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"One thing we're losing sight of here is whilst it might substitute out some long-term rent opportunities, the overall pie has expanded," Tony Tjan, CEO of Cue Ball, said Thursday. "Airbnb has created more supply side — more places for people to take accommodation."
Democratic Sens. Elizabeth Warren, Brian Schatz and Dianne Feinstein are the latest to lash out at the short-term rental start-up, urging the Federal Trade Commission to investigate the effect on housing costs from companies such as Airbnb.
"We are concerned that short-term rentals may be exacerbating housing shortages and driving up the cost of housing in our communities. We have also read troubling reports of racial discrimination on some short-term rental platforms," Schatz said in a letter to FTC Chairwoman Edith Ramirez.
Indeed, critics of Airbnb have argued the so-called "sharing economy" has enabled landlords to turn permanent apartments into high-priced short-term stays, squeezing housing supply in already-expensive markets like San Francisco. But Airbnb told CNBC that most of its customers are middle class people who boost their income with Airbnb's services.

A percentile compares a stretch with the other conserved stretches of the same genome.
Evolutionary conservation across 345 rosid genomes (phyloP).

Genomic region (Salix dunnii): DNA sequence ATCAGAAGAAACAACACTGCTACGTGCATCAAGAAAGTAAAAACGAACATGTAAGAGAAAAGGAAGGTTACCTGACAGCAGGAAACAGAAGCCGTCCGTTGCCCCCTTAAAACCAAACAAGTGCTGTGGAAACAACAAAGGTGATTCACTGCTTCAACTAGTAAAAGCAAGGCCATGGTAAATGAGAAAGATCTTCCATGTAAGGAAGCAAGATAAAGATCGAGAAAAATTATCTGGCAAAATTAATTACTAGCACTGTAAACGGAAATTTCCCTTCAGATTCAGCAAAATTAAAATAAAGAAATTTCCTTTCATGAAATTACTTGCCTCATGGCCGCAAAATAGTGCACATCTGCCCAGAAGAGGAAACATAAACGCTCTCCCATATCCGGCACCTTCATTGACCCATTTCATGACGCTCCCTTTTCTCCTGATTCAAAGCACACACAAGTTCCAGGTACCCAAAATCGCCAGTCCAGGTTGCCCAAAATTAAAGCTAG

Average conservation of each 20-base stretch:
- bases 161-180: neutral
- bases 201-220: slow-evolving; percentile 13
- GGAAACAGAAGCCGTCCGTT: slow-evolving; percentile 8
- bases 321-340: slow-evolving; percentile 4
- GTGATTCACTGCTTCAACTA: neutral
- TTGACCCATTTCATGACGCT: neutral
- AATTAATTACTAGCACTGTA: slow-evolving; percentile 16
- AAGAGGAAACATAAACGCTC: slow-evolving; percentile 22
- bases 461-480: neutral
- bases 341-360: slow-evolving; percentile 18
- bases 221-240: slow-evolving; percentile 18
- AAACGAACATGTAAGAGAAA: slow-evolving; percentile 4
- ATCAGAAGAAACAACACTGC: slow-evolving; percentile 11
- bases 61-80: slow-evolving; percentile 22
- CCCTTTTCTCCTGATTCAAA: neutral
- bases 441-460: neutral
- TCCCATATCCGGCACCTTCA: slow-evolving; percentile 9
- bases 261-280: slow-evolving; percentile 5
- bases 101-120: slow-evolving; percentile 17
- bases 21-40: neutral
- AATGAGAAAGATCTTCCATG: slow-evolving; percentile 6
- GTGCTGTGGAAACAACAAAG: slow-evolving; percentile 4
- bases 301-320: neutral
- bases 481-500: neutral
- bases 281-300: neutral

Based on his experience in the venture world, Tjan said any large-scale innovative company will have short-term negative impacts, but the market is highly efficient in the long term. He thinks that Airbnb has been compliant overall, and the only major threat is to the hotel industry.
"When cellphones came out, people worried about telephone booths," Tjan said. "Would people who couldn't use a cellphone have access to 25-cent telephone booths? We forget that now. Efficiency of the market in technology always wins out in the long run."
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